“This is proper gardening.”
Who knew the Garden of Eden was in New England?
Probably not, but one Redditor showed off his personal oasis, complete with a stone path and a few benches clustered around the fireplace, in the subreddit r/landscaping.
“Shade garden waiting for the rain. Southern Maine,” they wrote in the caption.
The original poster filled their lush green forest with hostas, ferns, Japanese maples, and shrubs like viburnum, cranberry, and elderberry.
The space isn’t just for humans to enjoy, as OP responded to one commenter saying, “If there’s no wildlife in your garden, you’re doing things wrong.”
A shade garden—a garden with plants that can thrive despite minimal or no sunlight—is one of many alternatives to financially and environmentally draining monoculture lawns.
Switching to a native vegetable garden can save homeowners $2,750 over 10 years, reducing costs for water, fertilizer, pest and weed control. Native plant lawns can also reduce water consumption by 1,750,000 gallons in the same period.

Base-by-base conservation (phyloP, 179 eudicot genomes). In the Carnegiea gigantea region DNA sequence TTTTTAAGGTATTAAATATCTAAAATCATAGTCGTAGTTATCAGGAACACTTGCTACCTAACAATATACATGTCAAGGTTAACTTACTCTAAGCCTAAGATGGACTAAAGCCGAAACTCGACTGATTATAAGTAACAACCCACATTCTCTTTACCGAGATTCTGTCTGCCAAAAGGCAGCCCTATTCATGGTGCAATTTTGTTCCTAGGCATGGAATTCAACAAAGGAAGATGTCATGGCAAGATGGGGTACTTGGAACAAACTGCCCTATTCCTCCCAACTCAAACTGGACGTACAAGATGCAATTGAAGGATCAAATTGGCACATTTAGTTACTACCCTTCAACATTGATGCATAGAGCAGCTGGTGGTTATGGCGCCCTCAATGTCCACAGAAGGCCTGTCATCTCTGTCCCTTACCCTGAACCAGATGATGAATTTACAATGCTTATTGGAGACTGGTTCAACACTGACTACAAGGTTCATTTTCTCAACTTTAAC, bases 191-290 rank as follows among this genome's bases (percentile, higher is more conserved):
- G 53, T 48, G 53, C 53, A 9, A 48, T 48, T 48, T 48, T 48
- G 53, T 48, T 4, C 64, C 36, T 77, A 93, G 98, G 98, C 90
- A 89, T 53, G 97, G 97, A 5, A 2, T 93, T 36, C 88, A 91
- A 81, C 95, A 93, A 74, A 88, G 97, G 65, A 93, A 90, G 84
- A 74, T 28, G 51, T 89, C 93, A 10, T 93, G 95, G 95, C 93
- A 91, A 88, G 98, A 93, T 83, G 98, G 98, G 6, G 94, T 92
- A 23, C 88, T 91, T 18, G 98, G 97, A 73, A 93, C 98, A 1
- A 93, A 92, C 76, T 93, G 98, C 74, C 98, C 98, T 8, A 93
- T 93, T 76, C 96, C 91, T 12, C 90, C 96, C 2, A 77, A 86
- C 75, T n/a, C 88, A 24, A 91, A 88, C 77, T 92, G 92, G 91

Furthermore, monoculture lawns require more time to maintain and fail to provide habitat for key species that pollinate plants in the area. Pollinators like bees, butterflies, birds, and even mosquitoes help produce healthy fruits and vegetables.
Shade gardens may not be possible depending on where you live, but other potential options include rain gardens, clover, buffalo grass, and planted yards. All are low-maintenance, eco-friendly options that mutually benefit homeowners and the local ecosystem while remaining aesthetically pleasing.
Homeowners who are concerned about completely replacing their traditional lawn need not worry, as a partial conversion can reduce costs and help provide habitat for critters in the area.
It might also result in some likes from neighbors or social media — many of which the rain garden received from the original post.
“Absolutely stunning – I want my garden to look like this!” One user said.
“This is gardening done right. Great job op!” another wrote.
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